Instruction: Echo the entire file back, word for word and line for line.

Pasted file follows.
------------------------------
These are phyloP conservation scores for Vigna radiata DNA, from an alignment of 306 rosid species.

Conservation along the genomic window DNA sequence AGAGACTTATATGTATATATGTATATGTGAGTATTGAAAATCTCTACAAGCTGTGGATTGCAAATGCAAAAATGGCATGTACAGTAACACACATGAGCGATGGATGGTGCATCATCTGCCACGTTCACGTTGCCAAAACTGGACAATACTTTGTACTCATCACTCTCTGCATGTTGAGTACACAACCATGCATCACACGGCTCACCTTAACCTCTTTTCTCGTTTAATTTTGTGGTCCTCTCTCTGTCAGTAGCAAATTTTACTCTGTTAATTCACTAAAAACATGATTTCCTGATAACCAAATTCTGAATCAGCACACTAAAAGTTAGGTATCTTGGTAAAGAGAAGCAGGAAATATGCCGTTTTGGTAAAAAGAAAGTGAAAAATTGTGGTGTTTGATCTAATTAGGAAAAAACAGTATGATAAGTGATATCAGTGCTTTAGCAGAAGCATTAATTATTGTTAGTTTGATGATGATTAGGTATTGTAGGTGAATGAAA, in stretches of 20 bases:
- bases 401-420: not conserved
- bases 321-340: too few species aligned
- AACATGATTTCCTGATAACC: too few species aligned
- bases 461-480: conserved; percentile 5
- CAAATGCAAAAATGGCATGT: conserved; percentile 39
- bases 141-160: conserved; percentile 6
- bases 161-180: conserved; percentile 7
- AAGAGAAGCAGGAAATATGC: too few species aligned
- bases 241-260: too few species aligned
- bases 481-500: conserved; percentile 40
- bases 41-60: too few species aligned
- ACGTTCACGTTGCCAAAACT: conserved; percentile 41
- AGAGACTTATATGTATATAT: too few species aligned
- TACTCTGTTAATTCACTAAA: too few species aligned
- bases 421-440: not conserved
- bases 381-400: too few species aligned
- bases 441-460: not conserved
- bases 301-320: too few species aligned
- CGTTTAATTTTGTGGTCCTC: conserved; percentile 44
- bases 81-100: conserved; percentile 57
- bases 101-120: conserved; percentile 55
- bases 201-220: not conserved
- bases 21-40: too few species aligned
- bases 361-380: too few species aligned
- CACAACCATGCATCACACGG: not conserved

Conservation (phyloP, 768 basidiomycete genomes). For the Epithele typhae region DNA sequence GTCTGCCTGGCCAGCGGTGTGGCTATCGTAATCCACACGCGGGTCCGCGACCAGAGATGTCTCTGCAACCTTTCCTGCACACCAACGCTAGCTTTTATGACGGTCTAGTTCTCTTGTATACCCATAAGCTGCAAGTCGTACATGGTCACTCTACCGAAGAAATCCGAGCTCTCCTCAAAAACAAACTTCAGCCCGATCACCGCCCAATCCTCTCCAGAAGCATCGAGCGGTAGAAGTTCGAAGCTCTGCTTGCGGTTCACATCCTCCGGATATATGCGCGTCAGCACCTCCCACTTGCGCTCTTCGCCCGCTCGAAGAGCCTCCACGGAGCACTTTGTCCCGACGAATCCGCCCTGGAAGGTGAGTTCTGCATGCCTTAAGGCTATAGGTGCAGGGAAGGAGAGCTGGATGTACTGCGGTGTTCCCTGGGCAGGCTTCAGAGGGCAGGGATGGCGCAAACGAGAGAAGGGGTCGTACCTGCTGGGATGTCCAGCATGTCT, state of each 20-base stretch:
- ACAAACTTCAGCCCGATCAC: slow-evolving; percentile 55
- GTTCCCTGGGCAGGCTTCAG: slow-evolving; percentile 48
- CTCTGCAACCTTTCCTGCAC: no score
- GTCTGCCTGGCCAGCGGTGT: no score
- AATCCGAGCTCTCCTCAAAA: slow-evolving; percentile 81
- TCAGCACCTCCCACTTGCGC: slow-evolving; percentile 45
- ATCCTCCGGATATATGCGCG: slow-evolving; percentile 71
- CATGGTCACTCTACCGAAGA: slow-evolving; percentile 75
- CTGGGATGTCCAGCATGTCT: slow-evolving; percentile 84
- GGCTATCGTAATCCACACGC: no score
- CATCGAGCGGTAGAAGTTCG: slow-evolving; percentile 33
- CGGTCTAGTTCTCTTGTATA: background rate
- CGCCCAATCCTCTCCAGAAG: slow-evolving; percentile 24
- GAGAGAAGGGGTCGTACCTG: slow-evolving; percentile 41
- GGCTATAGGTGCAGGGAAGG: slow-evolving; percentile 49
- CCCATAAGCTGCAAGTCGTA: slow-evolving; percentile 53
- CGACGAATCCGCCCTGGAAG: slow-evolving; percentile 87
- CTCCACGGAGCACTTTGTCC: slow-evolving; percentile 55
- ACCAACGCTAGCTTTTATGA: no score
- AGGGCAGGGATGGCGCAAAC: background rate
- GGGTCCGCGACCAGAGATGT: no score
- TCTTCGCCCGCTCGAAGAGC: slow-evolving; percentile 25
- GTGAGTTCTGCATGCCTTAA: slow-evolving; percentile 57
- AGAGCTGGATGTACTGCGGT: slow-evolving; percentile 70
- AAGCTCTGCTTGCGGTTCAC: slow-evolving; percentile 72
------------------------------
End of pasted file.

These are phyloP conservation scores for Vigna radiata DNA, from an alignment of 306 rosid species.

Conservation along the genomic window DNA sequence AGAGACTTATATGTATATATGTATATGTGAGTATTGAAAATCTCTACAAGCTGTGGATTGCAAATGCAAAAATGGCATGTACAGTAACACACATGAGCGATGGATGGTGCATCATCTGCCACGTTCACGTTGCCAAAACTGGACAATACTTTGTACTCATCACTCTCTGCATGTTGAGTACACAACCATGCATCACACGGCTCACCTTAACCTCTTTTCTCGTTTAATTTTGTGGTCCTCTCTCTGTCAGTAGCAAATTTTACTCTGTTAATTCACTAAAAACATGATTTCCTGATAACCAAATTCTGAATCAGCACACTAAAAGTTAGGTATCTTGGTAAAGAGAAGCAGGAAATATGCCGTTTTGGTAAAAAGAAAGTGAAAAATTGTGGTGTTTGATCTAATTAGGAAAAAACAGTATGATAAGTGATATCAGTGCTTTAGCAGAAGCATTAATTATTGTTAGTTTGATGATGATTAGGTATTGTAGGTGAATGAAA, in stretches of 20 bases:
- bases 401-420: not conserved
- bases 321-340: too few species aligned
- AACATGATTTCCTGATAACC: too few species aligned
- bases 461-480: conserved; percentile 5
- CAAATGCAAAAATGGCATGT: conserved; percentile 39
- bases 141-160: conserved; percentile 6
- bases 161-180: conserved; percentile 7
- AAGAGAAGCAGGAAATATGC: too few species aligned
- bases 241-260: too few species aligned
- bases 481-500: conserved; percentile 40
- bases 41-60: too few species aligned
- ACGTTCACGTTGCCAAAACT: conserved; percentile 41
- AGAGACTTATATGTATATAT: too few species aligned
- TACTCTGTTAATTCACTAAA: too few species aligned
- bases 421-440: not conserved
- bases 381-400: too few species aligned
- bases 441-460: not conserved
- bases 301-320: too few species aligned
- CGTTTAATTTTGTGGTCCTC: conserved; percentile 44
- bases 81-100: conserved; percentile 57
- bases 101-120: conserved; percentile 55
- bases 201-220: not conserved
- bases 21-40: too few species aligned
- bases 361-380: too few species aligned
- CACAACCATGCATCACACGG: not conserved

Conservation (phyloP, 768 basidiomycete genomes). For the Epithele typhae region DNA sequence GTCTGCCTGGCCAGCGGTGTGGCTATCGTAATCCACACGCGGGTCCGCGACCAGAGATGTCTCTGCAACCTTTCCTGCACACCAACGCTAGCTTTTATGACGGTCTAGTTCTCTTGTATACCCATAAGCTGCAAGTCGTACATGGTCACTCTACCGAAGAAATCCGAGCTCTCCTCAAAAACAAACTTCAGCCCGATCACCGCCCAATCCTCTCCAGAAGCATCGAGCGGTAGAAGTTCGAAGCTCTGCTTGCGGTTCACATCCTCCGGATATATGCGCGTCAGCACCTCCCACTTGCGCTCTTCGCCCGCTCGAAGAGCCTCCACGGAGCACTTTGTCCCGACGAATCCGCCCTGGAAGGTGAGTTCTGCATGCCTTAAGGCTATAGGTGCAGGGAAGGAGAGCTGGATGTACTGCGGTGTTCCCTGGGCAGGCTTCAGAGGGCAGGGATGGCGCAAACGAGAGAAGGGGTCGTACCTGCTGGGATGTCCAGCATGTCT, state of each 20-base stretch:
- ACAAACTTCAGCCCGATCAC: slow-evolving; percentile 55
- GTTCCCTGGGCAGGCTTCAG: slow-evolving; percentile 48
- CTCTGCAACCTTTCCTGCAC: no score
- GTCTGCCTGGCCAGCGGTGT: no score
- AATCCGAGCTCTCCTCAAAA: slow-evolving; percentile 81
- TCAGCACCTCCCACTTGCGC: slow-evolving; percentile 45
- ATCCTCCGGATATATGCGCG: slow-evolving; percentile 71
- CATGGTCACTCTACCGAAGA: slow-evolving; percentile 75
- CTGGGATGTCCAGCATGTCT: slow-evolving; percentile 84
- GGCTATCGTAATCCACACGC: no score
- CATCGAGCGGTAGAAGTTCG: slow-evolving; percentile 33
- CGGTCTAGTTCTCTTGTATA: background rate
- CGCCCAATCCTCTCCAGAAG: slow-evolving; percentile 24
- GAGAGAAGGGGTCGTACCTG: slow-evolving; percentile 41
- GGCTATAGGTGCAGGGAAGG: slow-evolving; percentile 49
- CCCATAAGCTGCAAGTCGTA: slow-evolving; percentile 53
- CGACGAATCCGCCCTGGAAG: slow-evolving; percentile 87
- CTCCACGGAGCACTTTGTCC: slow-evolving; percentile 55
- ACCAACGCTAGCTTTTATGA: no score
- AGGGCAGGGATGGCGCAAAC: background rate
- GGGTCCGCGACCAGAGATGT: no score
- TCTTCGCCCGCTCGAAGAGC: slow-evolving; percentile 25
- GTGAGTTCTGCATGCCTTAA: slow-evolving; percentile 57
- AGAGCTGGATGTACTGCGGT: slow-evolving; percentile 70
- AAGCTCTGCTTGCGGTTCAC: slow-evolving; percentile 72